Plans for King Charles to meet president of the European Commission, Ursula von der Leyen, as she visits Windsor to formally announce a Brexit deal this afternoon has sparked controversy with Arlene Foster, the former leader of the Democratic Unionist Party, describing the decision as “crass”.

The meeting, which will have been accepted by Buckingham Palace on advice from No 10, could be construed as the King lending support for the Brexit deal, which is a political issue, critics argue.

Ms Foster said the meeting will “go down very badly in [Northern Ireland]”.

“I cannot quite believe that No 10 would ask [King Charles] to become involved in the finalising of a deal as controversial as this one,” she wrote on Twitter.

“We must remember this is not the King’s decision but the Government who it appears are tone deaf.”

Sammy Wilson, the DUP’s chief whip, said the event could risk “dragging the King into a hugely controversial political issue”.

Former Commons Leader and Brexit Secretary Jacob Rees-Mogg also questioned the move, telling Sky News it was “constitutionally unwise to involve the King in a matter of immediate political controversy”.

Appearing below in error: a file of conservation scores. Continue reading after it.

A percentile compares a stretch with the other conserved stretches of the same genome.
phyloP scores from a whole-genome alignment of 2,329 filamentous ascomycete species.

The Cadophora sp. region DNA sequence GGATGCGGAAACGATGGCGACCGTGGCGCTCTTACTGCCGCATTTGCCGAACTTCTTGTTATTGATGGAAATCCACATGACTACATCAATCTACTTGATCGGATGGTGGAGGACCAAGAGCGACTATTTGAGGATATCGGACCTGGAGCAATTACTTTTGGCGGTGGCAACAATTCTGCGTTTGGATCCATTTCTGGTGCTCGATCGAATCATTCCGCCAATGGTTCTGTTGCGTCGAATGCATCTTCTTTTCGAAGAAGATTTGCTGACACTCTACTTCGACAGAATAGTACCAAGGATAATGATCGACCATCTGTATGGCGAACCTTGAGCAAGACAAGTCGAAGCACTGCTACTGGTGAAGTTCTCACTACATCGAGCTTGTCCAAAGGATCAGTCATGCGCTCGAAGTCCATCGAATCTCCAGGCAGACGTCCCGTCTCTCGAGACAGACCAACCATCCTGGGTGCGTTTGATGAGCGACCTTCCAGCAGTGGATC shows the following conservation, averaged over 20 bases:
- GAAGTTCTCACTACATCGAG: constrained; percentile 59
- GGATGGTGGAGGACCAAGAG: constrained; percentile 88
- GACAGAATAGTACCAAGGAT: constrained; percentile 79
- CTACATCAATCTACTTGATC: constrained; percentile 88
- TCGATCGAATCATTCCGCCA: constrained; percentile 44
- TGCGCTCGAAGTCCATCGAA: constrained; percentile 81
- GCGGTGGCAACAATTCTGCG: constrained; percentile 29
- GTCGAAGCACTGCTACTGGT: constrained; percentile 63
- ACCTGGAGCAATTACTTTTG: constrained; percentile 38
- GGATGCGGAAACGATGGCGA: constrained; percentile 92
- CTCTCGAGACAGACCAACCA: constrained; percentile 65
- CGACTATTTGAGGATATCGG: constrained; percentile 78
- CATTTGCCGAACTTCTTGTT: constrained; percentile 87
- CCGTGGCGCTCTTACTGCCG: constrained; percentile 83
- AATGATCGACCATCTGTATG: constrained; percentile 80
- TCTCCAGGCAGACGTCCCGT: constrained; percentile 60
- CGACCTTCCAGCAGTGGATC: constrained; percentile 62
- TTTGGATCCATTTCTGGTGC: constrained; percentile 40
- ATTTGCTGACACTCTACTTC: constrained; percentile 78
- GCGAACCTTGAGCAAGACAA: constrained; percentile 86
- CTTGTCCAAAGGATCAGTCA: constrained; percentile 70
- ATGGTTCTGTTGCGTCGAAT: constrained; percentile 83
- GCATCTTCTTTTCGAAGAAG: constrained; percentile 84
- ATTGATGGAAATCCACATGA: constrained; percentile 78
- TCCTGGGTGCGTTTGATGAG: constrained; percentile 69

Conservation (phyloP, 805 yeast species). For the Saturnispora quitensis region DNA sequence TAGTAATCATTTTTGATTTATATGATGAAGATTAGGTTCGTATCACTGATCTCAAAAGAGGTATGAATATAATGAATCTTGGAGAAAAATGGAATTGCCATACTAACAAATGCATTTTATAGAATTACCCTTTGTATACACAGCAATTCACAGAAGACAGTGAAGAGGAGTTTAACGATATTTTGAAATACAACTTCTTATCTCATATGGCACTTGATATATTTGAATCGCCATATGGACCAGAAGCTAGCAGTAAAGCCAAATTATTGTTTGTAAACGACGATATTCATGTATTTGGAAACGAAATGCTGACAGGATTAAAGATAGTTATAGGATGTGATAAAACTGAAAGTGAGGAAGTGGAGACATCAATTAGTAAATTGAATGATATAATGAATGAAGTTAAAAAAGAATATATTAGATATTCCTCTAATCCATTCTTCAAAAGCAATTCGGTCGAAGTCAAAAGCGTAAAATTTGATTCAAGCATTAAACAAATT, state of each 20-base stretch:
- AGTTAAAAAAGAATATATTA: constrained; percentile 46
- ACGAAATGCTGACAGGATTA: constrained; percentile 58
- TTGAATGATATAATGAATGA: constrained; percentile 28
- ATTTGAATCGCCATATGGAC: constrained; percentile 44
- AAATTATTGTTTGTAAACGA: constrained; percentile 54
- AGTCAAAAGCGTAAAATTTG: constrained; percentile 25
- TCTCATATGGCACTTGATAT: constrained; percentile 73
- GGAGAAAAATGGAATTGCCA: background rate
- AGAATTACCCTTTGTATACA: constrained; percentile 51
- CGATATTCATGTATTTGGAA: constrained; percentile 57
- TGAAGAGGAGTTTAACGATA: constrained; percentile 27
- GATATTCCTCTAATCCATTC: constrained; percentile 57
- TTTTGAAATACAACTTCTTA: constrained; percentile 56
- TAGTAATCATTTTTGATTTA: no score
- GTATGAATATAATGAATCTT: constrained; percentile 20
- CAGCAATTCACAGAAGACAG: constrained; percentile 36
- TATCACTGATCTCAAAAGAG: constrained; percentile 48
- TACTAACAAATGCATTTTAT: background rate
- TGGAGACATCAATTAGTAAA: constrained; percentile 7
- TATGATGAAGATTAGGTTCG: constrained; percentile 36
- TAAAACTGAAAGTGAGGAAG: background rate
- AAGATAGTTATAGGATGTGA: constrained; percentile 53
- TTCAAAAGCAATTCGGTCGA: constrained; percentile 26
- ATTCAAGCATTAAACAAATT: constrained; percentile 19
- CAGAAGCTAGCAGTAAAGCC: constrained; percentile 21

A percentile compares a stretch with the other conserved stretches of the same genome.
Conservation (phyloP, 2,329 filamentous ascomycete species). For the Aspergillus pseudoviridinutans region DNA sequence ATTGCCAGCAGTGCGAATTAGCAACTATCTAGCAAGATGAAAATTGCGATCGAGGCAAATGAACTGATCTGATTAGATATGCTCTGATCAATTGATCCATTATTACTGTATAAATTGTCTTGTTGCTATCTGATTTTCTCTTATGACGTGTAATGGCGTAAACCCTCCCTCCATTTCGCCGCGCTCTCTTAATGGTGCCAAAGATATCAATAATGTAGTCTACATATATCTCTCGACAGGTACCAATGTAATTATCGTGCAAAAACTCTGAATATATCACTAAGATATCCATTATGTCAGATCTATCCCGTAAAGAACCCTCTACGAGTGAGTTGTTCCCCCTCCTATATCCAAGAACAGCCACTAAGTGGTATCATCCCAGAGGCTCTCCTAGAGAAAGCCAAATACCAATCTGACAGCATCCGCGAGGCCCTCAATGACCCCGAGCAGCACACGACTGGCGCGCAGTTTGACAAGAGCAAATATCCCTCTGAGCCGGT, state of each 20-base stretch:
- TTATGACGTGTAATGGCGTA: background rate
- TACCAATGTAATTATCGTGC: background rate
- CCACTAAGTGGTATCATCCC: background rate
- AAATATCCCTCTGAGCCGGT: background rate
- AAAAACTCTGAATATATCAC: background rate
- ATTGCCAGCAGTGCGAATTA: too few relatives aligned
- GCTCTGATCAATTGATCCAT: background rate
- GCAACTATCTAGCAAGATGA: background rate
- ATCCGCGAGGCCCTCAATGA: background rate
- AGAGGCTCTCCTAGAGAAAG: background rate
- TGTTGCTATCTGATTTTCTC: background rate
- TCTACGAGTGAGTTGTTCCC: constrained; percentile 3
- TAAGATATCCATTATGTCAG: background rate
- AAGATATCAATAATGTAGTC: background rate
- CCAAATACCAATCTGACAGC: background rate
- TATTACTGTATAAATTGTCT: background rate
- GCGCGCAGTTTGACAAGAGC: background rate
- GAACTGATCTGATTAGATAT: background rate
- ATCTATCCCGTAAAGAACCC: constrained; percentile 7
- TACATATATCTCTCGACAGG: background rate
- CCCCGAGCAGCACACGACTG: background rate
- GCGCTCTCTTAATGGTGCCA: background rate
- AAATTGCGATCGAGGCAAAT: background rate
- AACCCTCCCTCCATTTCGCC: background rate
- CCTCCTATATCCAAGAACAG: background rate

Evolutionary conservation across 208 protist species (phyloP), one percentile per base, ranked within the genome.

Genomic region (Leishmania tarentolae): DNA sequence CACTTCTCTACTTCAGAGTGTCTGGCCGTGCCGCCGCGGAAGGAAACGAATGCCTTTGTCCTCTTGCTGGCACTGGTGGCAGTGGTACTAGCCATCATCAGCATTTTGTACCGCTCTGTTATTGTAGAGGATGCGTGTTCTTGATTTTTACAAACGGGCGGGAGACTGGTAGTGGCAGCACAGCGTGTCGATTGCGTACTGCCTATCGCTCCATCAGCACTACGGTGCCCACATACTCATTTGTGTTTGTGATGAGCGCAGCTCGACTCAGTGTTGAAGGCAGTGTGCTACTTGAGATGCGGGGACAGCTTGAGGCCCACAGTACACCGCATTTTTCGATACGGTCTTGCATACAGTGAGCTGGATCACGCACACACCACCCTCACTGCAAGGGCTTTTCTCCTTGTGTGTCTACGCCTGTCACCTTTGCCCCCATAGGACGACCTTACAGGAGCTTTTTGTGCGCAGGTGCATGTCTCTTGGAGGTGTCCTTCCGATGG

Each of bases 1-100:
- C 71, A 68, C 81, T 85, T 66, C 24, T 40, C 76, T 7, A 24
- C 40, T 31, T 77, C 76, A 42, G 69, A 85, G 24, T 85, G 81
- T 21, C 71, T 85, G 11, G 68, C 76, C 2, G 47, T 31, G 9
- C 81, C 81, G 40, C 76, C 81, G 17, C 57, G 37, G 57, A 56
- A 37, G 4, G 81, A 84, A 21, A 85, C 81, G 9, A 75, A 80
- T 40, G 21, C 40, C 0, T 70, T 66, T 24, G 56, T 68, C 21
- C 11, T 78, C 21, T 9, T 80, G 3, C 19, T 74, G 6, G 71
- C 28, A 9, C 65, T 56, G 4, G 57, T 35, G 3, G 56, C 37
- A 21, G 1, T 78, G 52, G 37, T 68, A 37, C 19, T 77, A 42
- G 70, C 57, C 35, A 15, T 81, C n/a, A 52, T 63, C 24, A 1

He said the audience would “antagonises the people the Prime Minister needs to conciliate” as Rishi Sunak prepares to present his new post-Brexit deal to MPs.

Labour MP Chris Bryant also criticised the plan, saying it was a “terrible mistake from the government” and that “we should never bring the monarchy into political disputes”.

Buckingham Palace has appeared to distance itself from the criticism on Monday, claiming the meeting was organised on “the government’s advice”.

Downing Street, however, said Mr Sunak believed that holding the meeting was “fundamentally” down to the King and Palace officials.

“He firmly believes it’s for the King to make those decisions,” the Prime Minister’s official spokesman said.

They pointed out that King Charles often met visiting foreign leaders, and had recently met with Poland’s President Andrzej Duda or Ukraine’s President Volodymyr Zelensky.

The spokesperson also denied that the audience could be perceived as the monarch giving an endorsement to Mr Sunak’s new Brexit deal, claiming that the Government would “never seen to frame any action as an endorsement”.

King Charles and Ms von der Leyen are expected to meet for tea in Windsor on Monday afternoon once she has concluded talks with Mr Sunak on the contentious Northern Ireland protocol agreement.

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